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LS200605ML0By Marti Linder

Just as nature inspires art, I believe that art can inspire landscape professionals to “paint” themes and moods into gardens.

Claude Monet’s work is a striking example of this unconventional relationship between art and landscaping, a connection explored fabulously in Monet the Gardener (Universe Publishing, 2002), a collaboration between Sydney Eddison, who writes and lectures on gardens; and Robert Gordon, a leading authority on French Impressionism.

Together, they delve into Monet’s obsession with his famous garden at Giverny, describing his fixation on flowers and the struggles he had in creating his lily pond.  Included are letters from Monet, members of his family, journalists and writers from the late 1800s, all of them chronicling the artist’s choices among colors and plants and the care with which he established and nurtured what has since become a landmark.

Monet deliberately selected schemes for the various areas of his garden with an aim to blend contrasts and harmonies.  The front of the house highlights reds and greens, for instance, incorporating Geraniums, Roses and Dianthus, while garden paths are lined with yellow Irises, Delphinium, Asters and Oriental Poppies.  The water garden is framed with willows and stocked with water lilies of all colors and features the “Japanese bridge” – the most prominent of his garden’s artistic subjects.

The book also includes detailed plant lists along with notes on the thought processes behind his selections.  Notations throughout describe the plants, their histories and details on appearance and hardiness.  As he once explained to a visitor, “My garden is a slow work, pursued with love, and I do not deny that I am proud of it.”

Along the way, we catch glimpses of his personal life through comments from his doting wife and daughters and communications with close friends.  (He considered his head gardener to be one of his closest and most trusted friends.)  The letters and anecdotes all have one topic:   his gardens.  Even when corresponding with art dealers, his letters centered on seasons and flowers and occasionally described how their presence influenced his art.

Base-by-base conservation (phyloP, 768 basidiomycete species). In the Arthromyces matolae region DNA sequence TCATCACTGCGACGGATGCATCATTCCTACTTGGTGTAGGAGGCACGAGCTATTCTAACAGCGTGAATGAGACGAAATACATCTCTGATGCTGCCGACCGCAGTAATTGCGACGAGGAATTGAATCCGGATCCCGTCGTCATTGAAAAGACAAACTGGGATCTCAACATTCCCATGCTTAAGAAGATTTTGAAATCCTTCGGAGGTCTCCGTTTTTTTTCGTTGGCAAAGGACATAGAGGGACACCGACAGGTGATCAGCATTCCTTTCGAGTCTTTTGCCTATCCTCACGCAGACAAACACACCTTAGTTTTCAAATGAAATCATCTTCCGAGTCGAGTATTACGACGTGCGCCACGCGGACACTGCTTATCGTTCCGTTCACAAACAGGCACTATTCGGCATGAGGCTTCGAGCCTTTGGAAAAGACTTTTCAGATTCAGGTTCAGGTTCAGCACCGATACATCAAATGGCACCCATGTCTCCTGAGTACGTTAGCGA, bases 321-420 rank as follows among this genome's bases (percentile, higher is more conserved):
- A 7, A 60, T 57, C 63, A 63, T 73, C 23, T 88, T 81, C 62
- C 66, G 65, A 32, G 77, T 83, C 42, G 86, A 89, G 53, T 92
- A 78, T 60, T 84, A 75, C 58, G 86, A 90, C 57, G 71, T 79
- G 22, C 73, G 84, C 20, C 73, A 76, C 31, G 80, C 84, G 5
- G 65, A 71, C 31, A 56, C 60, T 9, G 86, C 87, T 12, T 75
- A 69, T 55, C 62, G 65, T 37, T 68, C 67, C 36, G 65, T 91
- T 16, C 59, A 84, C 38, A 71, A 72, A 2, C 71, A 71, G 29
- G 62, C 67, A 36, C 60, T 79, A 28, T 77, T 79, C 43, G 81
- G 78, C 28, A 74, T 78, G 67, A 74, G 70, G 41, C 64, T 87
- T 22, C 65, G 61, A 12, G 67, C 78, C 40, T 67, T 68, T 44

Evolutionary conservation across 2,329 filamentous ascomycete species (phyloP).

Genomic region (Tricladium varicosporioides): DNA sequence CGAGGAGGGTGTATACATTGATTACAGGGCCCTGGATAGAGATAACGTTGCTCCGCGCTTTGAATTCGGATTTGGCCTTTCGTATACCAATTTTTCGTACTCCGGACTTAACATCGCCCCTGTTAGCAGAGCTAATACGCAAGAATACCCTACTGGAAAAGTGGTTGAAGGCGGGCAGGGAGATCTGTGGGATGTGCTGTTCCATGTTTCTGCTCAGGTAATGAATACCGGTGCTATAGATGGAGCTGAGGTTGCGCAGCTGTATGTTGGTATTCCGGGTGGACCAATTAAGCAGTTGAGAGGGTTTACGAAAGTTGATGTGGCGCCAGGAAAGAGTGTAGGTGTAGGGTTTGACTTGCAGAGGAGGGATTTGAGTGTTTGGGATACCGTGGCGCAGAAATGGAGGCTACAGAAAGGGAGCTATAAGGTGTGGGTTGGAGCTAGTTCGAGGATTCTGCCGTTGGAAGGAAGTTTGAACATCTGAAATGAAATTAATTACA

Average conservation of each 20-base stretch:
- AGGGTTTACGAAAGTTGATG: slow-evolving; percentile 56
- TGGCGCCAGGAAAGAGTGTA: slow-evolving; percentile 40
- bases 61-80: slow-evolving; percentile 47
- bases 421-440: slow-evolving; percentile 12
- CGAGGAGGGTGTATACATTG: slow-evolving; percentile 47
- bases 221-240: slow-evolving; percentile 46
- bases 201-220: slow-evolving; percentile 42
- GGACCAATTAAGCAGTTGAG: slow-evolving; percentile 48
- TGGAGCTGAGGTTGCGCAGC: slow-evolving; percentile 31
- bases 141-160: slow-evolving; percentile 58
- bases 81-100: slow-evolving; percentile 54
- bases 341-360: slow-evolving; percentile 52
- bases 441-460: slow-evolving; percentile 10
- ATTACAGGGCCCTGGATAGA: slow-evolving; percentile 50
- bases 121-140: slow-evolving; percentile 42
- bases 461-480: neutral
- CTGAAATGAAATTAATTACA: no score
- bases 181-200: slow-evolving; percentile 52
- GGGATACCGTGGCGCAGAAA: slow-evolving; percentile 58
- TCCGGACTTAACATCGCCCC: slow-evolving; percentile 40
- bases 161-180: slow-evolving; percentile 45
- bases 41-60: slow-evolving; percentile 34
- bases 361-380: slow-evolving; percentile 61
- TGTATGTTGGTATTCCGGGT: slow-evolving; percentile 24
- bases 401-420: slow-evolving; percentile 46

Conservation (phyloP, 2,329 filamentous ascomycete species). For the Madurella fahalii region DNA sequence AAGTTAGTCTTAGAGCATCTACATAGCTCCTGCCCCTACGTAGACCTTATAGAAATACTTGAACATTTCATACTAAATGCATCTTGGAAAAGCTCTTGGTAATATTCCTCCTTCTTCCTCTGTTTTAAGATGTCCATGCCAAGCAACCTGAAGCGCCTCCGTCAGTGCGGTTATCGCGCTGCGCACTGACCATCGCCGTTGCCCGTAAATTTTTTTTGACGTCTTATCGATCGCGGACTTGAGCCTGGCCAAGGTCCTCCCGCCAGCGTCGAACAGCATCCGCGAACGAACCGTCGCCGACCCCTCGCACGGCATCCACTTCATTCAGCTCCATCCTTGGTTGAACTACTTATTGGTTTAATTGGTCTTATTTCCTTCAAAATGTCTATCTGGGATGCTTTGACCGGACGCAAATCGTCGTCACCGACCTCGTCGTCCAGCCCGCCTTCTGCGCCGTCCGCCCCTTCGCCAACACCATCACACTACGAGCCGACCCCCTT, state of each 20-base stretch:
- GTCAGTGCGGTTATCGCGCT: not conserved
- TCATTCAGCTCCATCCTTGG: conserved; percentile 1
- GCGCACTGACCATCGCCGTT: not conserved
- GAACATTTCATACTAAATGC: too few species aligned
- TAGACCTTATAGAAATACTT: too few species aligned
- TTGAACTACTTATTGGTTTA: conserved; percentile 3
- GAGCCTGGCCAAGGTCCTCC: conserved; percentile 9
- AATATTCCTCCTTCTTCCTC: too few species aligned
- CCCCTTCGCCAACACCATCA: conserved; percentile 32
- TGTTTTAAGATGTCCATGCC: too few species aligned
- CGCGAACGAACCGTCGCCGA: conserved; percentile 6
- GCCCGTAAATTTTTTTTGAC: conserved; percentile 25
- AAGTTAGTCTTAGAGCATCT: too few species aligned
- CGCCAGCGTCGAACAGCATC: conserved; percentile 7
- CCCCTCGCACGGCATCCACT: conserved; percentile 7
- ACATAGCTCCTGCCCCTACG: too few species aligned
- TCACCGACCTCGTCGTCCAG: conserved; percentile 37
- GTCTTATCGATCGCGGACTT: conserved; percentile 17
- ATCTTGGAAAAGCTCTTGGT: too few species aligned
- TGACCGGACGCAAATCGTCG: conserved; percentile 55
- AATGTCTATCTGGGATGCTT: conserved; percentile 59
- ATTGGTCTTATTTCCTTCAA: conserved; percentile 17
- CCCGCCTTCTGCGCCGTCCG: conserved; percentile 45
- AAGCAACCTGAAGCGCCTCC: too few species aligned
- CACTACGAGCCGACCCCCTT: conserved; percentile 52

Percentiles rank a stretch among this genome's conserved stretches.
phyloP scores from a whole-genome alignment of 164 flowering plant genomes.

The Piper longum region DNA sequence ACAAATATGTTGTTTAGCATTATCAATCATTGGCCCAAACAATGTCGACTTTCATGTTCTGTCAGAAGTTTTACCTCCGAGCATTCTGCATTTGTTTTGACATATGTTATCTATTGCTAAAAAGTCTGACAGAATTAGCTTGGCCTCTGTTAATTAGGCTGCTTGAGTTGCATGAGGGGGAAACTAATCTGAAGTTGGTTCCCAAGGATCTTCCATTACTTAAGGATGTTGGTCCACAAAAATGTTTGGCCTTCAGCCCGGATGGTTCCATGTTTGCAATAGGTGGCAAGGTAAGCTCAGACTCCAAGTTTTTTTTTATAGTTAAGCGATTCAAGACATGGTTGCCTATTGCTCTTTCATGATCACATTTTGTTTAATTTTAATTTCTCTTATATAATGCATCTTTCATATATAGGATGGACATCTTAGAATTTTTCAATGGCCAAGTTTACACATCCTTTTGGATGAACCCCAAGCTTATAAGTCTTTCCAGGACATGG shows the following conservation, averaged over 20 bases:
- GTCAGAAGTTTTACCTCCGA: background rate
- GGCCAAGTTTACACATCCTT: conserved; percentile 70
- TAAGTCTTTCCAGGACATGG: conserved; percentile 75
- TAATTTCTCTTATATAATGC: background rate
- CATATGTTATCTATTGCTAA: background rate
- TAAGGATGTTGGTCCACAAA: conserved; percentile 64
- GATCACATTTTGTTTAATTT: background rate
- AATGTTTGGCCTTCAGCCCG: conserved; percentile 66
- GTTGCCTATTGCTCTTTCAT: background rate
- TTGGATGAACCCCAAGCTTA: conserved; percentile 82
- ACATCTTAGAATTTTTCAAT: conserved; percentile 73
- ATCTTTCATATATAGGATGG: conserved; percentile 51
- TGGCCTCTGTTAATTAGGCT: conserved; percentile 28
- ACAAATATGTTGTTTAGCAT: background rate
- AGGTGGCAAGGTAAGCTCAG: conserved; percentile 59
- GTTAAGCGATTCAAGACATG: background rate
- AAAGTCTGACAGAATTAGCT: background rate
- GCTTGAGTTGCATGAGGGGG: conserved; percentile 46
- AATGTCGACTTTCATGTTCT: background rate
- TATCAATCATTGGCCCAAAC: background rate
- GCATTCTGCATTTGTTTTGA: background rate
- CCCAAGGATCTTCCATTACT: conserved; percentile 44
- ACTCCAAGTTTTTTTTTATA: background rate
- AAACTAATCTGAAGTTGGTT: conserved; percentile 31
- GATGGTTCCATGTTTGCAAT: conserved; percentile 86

The book juxtaposes photos of the gardens with reproductions of Monet’s paintings, and at times it is difficult to tell one from the other.  If art imitates nature, we can look at these images and conclude that the converse is true and that garden design is an art form closely akin to painting.  If we are profoundly moved by the vision created on a canvas, why not translate this aura to a backyard?

If you can’t find the book, Monet’s genius can also be studied on the Internet at  The site organizes his work by eras and subjects and also provides photographs of Giverny as it appears today – complete in every detail with the original plantings Monet had established.

If you click onto “House and Garden of Claude Monet in Giverny,” you’ll also find a list of the plants and flowers he set in his garden (and painted as well) along with details on his annual planting calendar and photographs of the garden in different seasons – all quite inspirational.

Monet’s garden was truly his life’s work and his passion – a passion he put on display with both brush and trowel.


Marti Linder is CEO of X-terior Art, a landscape contracting firm in southern California.  Her experience in the landscape industry spans more than 25 years, including collaborations with high-end architects, designers and various landscape professionals.  She received her bachelor’s degree in English from Arizona State University and did graduate work in international studies at the University of Southern California.  She has done research and has traveled extensively throughout India, Asia and Europe, gathering information and ideas from modern and historical architecture and culture.  She is a member of the California Landscape Contractors Association and sees education and the sharing of knowledge as being essential to the elevation of the landscape professions.

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